This course will provide an introduction to the physical processes that are at work at all times on the surface of the earth. This course provides an introduction to the processes that influence the lithosphere, atmosphere, hydrosphere and biosphere. Topics covered include earthquakes, volcanoes, tornadoes, blizzards, winds, precipitation, the Hydrological Cycle, vegetation and soil. This course includes a basic understanding of how these systems interact and how the physical landscape interacts with the human landscape. Included in this will be discussions about environmental concerns such as acid precipitation, ozone depletion, soil degradation, desertification and rainforest destruction. This course includes lab-like coursework/exams that will enhance a student's ability to make observations, form questions, pose hypotheses, make predictions and critically evaluate scientific data and results.
This course is concerned with the physical and cultural landscapes that shape the United States. It broadly examines U.S. land settlement history, agriculture, natural resources, economic activity, demographics, regionalism, urbanism, and urban/rural dichotomies. Essential to this examination is a comparative review of the contemporary American geographies of politics, community, opportunity, poverty and displacement, race and ethnicity, immigration, resource management, economic activity, and public policy.
Human Geography is concerned with how human interactions shape material and cultural landscapes. It broadly examines the great diversity of human organization and experience in different countries through a variety of perspectives. Essential to this examination is a comparative review of the contemporary geographies of race, language, political ideologies (including religion), public policy, ecology, economic activity, natural resources, settlements, and demographics.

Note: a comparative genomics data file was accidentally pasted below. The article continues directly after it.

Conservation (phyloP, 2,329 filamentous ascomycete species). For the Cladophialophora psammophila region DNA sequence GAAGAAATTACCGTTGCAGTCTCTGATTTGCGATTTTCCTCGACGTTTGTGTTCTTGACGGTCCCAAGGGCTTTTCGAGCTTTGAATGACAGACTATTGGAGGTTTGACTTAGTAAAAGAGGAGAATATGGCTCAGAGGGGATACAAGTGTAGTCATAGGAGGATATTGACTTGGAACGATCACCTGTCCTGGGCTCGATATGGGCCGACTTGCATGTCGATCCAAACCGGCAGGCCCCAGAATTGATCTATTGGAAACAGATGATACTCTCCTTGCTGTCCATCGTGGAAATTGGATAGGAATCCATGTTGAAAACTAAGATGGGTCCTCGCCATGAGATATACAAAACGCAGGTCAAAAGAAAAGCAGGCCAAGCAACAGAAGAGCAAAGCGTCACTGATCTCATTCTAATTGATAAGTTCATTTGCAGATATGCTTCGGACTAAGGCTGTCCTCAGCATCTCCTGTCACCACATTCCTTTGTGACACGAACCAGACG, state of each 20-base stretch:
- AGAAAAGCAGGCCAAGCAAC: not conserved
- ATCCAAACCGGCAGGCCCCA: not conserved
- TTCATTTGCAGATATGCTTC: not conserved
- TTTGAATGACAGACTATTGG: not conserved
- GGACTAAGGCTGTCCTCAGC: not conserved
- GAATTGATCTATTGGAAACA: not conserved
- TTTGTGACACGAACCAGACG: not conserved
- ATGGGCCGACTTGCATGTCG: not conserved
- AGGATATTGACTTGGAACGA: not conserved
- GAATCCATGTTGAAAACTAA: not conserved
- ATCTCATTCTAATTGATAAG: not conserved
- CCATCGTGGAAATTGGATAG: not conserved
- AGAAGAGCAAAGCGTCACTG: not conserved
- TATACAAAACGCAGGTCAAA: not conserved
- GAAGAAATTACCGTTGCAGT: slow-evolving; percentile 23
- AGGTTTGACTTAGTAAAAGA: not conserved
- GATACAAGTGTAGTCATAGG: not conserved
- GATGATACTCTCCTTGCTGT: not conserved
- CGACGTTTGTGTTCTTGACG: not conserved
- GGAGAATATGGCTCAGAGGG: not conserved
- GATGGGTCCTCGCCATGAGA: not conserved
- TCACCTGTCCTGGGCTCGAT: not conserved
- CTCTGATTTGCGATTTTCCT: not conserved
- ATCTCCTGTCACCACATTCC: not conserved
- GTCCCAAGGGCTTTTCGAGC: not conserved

World Geography is concerned with how domestic and international capital shapes the physical and cultural landscapes of different regions and countries. It broadly examines the great diversity of human economic activities that have given rise to global cultures of agriculture, natural resource production, manufacturing, transportation, development (including education, welfare, and healthcare), shopping and services, and tourism. Essential to this examination is a comparative review of the contemporary geographies of globalization, finance, immigration, poverty and displacement, or any aspect of nature or human behavior that gives an insightful understanding of each region or country in a world made for money.
This course provides the opportunity to use the geographic foundations of spatial relationships and apply those with concentration to specific topics. Spatial relationships will be studied using the standard geography methodology of examining phenomena--the locations of, descriptions of and interrelationships of that phenomena on the surface of the earth. Topics will include economics, politics, religion, population, flora, fauna, language and regions. This concentrated study will includes an examination of the human/land relationship.
This course will provide flexibility in offering an in-depth review of topics of immediate importance and topical interest. These topics will go beyond the introductory courses in examining specific aspects of the subject matter.